Bang for Your Buck
Cheap Week Seattle: Best Bang-for-Your-Buck Events March 24–30
The best ways to spend your week without spending much, plus a chance to win tickets to the indie-influenced group that’s reshaping classical music.
Classical music may have a few perceptions to change if it’s to gain a wider audience, especially with younger listeners who might see it as stuffy (and pricey). Enter perception changers yMusic, a sextet of young, classically trained musicians who have collaborated with Annie Clark of St. Vincent (who plays Wednesday), the Dirty Projectors, The National, Bon Iver and Ra Ra Riot. In the spirit of their indie-classical crossovers, tell us what artists (living or dead) you’d most like to hear collaborate; best pairing receives tickets to yMusic’s show this Sunday, March 30.
March 24-March 29
Looking for a literary event that's less academic and more like a party? Then check out APRIL (Authors, Publishers, and Readers of Independent Literature), Seattle's annual independent literary festival. The week long celebration kicks off with a free opening party at Chop Suey on Monday, March 24 featuring the poetry of Maged Zaher and loud rock tunes from Pony Time. Other events include happy hours, a pizza party at Richard Hugo House on Friday, March 28, and a publishing expo on Saturday, March 29. Most of the events are free and none run more than $10. Various Locations, free-$10.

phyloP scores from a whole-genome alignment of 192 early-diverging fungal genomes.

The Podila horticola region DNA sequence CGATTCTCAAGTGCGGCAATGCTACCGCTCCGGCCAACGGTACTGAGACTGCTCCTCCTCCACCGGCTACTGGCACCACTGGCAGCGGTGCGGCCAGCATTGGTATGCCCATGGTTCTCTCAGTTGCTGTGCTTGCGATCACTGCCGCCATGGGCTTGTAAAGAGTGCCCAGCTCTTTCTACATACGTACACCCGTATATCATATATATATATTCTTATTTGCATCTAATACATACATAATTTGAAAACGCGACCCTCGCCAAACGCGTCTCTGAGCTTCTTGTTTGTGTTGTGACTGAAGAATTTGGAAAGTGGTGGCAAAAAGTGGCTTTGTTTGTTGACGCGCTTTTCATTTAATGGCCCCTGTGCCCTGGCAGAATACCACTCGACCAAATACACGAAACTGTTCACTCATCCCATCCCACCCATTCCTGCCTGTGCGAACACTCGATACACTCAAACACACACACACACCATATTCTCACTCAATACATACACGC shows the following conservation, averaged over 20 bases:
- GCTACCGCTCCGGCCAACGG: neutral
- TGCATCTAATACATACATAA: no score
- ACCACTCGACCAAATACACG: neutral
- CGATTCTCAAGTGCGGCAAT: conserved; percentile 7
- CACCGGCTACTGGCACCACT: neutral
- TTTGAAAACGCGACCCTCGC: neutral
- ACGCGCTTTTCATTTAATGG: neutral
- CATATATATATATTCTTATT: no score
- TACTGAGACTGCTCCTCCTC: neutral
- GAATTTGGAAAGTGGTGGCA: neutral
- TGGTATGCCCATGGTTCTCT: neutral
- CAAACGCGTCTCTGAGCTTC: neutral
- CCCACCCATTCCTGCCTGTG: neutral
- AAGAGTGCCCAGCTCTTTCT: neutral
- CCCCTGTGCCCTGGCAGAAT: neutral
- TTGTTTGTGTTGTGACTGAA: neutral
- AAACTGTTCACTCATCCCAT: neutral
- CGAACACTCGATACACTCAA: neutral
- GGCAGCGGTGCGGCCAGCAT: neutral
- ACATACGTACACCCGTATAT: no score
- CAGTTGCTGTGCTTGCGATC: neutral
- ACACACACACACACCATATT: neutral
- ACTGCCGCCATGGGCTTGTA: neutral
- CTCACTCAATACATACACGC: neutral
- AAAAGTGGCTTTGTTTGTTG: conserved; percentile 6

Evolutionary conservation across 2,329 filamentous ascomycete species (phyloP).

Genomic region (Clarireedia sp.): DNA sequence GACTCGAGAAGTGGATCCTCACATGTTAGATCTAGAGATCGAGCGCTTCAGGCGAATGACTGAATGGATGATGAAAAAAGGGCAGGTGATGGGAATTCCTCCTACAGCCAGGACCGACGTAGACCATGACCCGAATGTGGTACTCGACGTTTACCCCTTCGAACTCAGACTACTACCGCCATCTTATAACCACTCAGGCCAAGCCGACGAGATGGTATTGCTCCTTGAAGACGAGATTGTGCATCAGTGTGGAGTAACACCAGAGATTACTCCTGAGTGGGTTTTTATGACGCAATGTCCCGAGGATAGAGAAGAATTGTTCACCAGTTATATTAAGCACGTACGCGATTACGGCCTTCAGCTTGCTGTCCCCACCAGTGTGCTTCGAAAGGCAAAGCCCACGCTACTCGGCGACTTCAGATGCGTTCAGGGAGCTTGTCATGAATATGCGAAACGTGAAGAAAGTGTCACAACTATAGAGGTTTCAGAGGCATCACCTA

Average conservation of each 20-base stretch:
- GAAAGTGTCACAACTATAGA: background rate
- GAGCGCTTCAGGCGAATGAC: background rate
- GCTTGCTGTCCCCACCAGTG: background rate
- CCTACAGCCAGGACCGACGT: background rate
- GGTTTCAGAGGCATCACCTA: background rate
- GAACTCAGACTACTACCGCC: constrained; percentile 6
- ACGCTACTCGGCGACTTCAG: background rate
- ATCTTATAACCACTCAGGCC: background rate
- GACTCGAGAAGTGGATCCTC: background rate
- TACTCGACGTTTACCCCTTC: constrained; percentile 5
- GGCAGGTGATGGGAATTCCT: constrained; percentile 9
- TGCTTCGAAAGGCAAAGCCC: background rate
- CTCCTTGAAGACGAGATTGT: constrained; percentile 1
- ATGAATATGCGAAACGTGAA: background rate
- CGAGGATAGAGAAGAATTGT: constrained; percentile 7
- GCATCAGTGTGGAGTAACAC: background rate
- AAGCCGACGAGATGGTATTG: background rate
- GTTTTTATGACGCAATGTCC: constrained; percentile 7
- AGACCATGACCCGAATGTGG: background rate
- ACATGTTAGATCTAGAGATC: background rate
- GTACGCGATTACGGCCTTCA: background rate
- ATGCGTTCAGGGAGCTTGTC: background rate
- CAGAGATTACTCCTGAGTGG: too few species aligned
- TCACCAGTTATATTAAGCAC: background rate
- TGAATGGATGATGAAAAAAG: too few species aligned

Monday, March 24
Perfect Pussy with Future Fridays
Hearing Perfect Pussy for the first time, you’d only have a brief moment to consider why they would name themselves this before the music blows you away and you couldn’t care less what they’re called. Shredding, crashing, and shouting pours out of their newly released album Say Yes To Love, and the closing line to their opening track “I can have everything I want before I die” is a perfect fit for their aggressively defiant and powerful sound. The Vera Project, $9.
Tuesday, March 25
The performance group Sister Spit is many things: playwrights, storytellers, performance artists, multimedia expressions, poets—but something it is decidedly not is quiet. This queer-centered artist group swings through Seattle for another rowdy night of their funny, touching, sometimes dark, always interesting performances with their unapologetically radical show. Hugo House, $10.
Wednesday, March 26
Teju Cole doesn’t shy away from experimenting with his intelligent prose. This penchant not only extends to his PEN/Hemingway Award—winning novel Open City, but also to twitter, where he recently composed and published a short story entirely through retweets. Cole comes to town with a revised version of his debut novella, Every Day is for the Thief. Elliott Bay Bookstore, free.
Sunday, March 30
Short Stories Live Northwest Spotlight
This well-loved story series will focus on some of our top regional talent, both the authors who wrote the stories and the local actors who will perform their work. The reading will include Sherman Alexie’s “This is What it Means to Say Phoenix, Arizona” as well as “Helpless Little Things” by Jess Walter and “St. Jude in Persia” by Lucia Perillo. Hear these works performed by John Osebold, Russell Hodgkinson, and Sarah Rudinoff at one of Town Hall’s best events. Town Hall, $10-$15.
Ticket Giveaway: Classical sextet yMusic has collaborated with modern indie acts like St. Vincent and heads to Kirkland Performance Center this Sunday. Let us know which Seattle band or artist you'd most like to see collaborate with a string ensemble to have a chance to win two tickets to the show.